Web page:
The O.U. Prime Radar, a research weather radar system at the University of Oklahoma was struck by lightning at 9:20 a.m. local time today, as shown by this video of a security camera uploaded by the National Weather Service in Norman, Okla:
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Vaisala detected over 14,000 lightning strikes in Oklahoma this morning and early afternoon:
Having examined lightning strike videos up close, and debunked several hoaxes, it does look like the radar was hit. Indeed, the last radar image available was from 9:14 AM. It's unknown at this time whether or not the radar is damaged; radars are normally protected from damage from a direct lightning strike.
Not only that; in Columbus, Ohio, another webcam witnessed lightning hitting a power transformer (probably one on a pole, I would guess). The video was shot Sunday night by a WBNS webcam:
Vaisala's lightning detection network detected nearly 10,000 strikes between 4-9 PM last night in Ohio. During the last 36 hours, over 180,000 lightning strikes hit the ground in the U.S. according to Vaisala.
And last (but clearly, not least) @marksregard (Mark C. from the NW suburbs of D.C.) tweeted me some incredible photos from Galax, Virginia on Saturday. Lightning had struck a power transformer box nearby, blowing a hole in it. The telephone and cable box on his house was also heavily damaged. Check out the other pictures for melted copper, blackened plastic, and more.
Mark emailed me his story: "Here's the story...from my dad's perspective: There were Special Weather Statements issued for surrounding areas, but, no warnings or watches for severe storms in Galax. However, around 6pm the intensity of the storm increased. I was watching the TV and my wife decided to unplug the power cord from her laptop as she checked email with the wireless connection. Suddenly there was a huge pop, louder than any lightning strike I had ever heard. We knew it had hit something outside. I heard what sounded like the TV with static in the bedroom. We ran to the bedroom to find the TV off, but, the saw yellow/blue flames coming from the HVAC vent in the floor. We then realized the whole house was buzzing. We then heard water running into the basement but realized there was an electrical fire and the house was charged. We grabbed our cell phones and ran outside."
"Once outside we saw the burning power transformer across the road. We dialed 911 who promptly sent the Fire Dept, Power Company, City water crews, and police. They used an insulated glove to turn the water to the home off. Once the transformer burnt out, the electricity stopped flowing. The Fire Dept used special heat sensors to ensure the home wasn't burning. With daybreak we were able to full asses the damage. The power meter was damaged and disconnected from the home and the cable tv box had been torn/blown from the house and burnt the grass. The ground cable for the outside AC unit was melted. The Power company called their supervisors to assess the damage. They ended up replacing the underground power cable from the transformer down the street. They realized this neighborhood was built in the early 70's when the water/electric/phone/cable all shared the same trench. The plumbers and electricians worked to repair the home damage as the power crews dug up all the electric lines in the neighborhood to replace them. Everyone stood by as the power was first sent to the home. As soon as it was turned on the cable TV junction box for the neighborhood exploded, sending firemen running to it. They then realized that the underground cable on the other side of the transformer was also damaged and would have to be replaced. They replaced it on Sunday, and upon activating it, the rest of the cable TV boxes and one phone box caught on fire. In the end, nobody was hurt and no appliances/electronics were destroyed. A few new pipes, new grounding and a few new wires and life is back to normal."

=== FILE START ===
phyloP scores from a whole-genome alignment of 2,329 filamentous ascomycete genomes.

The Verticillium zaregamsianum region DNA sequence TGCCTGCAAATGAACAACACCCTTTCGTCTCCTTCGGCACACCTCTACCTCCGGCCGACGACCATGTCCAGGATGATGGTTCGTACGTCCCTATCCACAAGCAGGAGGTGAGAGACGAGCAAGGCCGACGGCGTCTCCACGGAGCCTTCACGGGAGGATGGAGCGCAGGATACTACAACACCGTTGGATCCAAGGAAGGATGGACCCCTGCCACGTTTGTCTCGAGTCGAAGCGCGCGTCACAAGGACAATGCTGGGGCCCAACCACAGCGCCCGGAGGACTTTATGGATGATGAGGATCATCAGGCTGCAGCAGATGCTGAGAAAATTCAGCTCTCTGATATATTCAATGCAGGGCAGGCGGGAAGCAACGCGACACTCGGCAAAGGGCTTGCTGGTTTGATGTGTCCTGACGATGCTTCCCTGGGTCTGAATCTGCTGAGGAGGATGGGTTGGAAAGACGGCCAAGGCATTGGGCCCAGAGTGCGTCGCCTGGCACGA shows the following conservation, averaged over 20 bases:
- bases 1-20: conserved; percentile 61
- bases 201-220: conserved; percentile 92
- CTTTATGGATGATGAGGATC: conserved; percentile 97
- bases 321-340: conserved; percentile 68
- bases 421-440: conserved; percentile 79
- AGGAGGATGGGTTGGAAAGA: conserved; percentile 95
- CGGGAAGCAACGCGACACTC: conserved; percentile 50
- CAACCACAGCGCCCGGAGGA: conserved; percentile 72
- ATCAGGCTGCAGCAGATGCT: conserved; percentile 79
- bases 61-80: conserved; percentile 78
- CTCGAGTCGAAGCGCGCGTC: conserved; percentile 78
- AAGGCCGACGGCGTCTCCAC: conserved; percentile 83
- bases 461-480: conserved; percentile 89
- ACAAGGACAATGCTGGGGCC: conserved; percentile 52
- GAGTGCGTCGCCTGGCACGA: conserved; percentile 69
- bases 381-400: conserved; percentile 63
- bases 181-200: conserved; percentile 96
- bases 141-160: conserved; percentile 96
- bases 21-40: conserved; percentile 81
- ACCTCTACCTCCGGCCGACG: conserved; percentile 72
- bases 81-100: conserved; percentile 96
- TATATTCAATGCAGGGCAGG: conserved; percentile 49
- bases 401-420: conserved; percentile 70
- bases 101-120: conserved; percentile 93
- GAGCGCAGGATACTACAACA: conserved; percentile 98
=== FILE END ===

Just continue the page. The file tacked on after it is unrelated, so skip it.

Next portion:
This kind of lightning damage is not only fascinating (I've never seen a photo of a transformer box hit directly), but something familiar to me. Not only have I been within 30 feet of a lightning strike three times in my life; June 17 will be the 25th anniversary of lightning striking my house in the foothills of North Carolina, causing similar substantive damage. I blogged extensively about my experience for the 20th anniversary, so I'll spare the whole story for now (but look for more info in June).
Hurricane Katrina caused changes in shelters to allow more pets, and now the shelters are going mobile. More info plus an ASPCA infographic on protecting your pet.
According to some of the ATCF wacky computer forecast models, current tropical systems in the East Pacific and Atlantic are on their way to some exotic places.
These YouTube videos are probably the "best" or "worst" (i.e. most extreme, most terrifying) shots that I know of from Hurricane Katrina.
Much was made of the Hurricane Katrina coverage by the media. Let's take a look at what television, magazines and newspapers had to show us.
This track is rarely taken by tropical cyclones in the Atlantic. Actually, never. So what does that mean for forecasts?
I'm bringing the Katrina-related "38below" blog entries back, because I think Carl had some important commentary on the storm.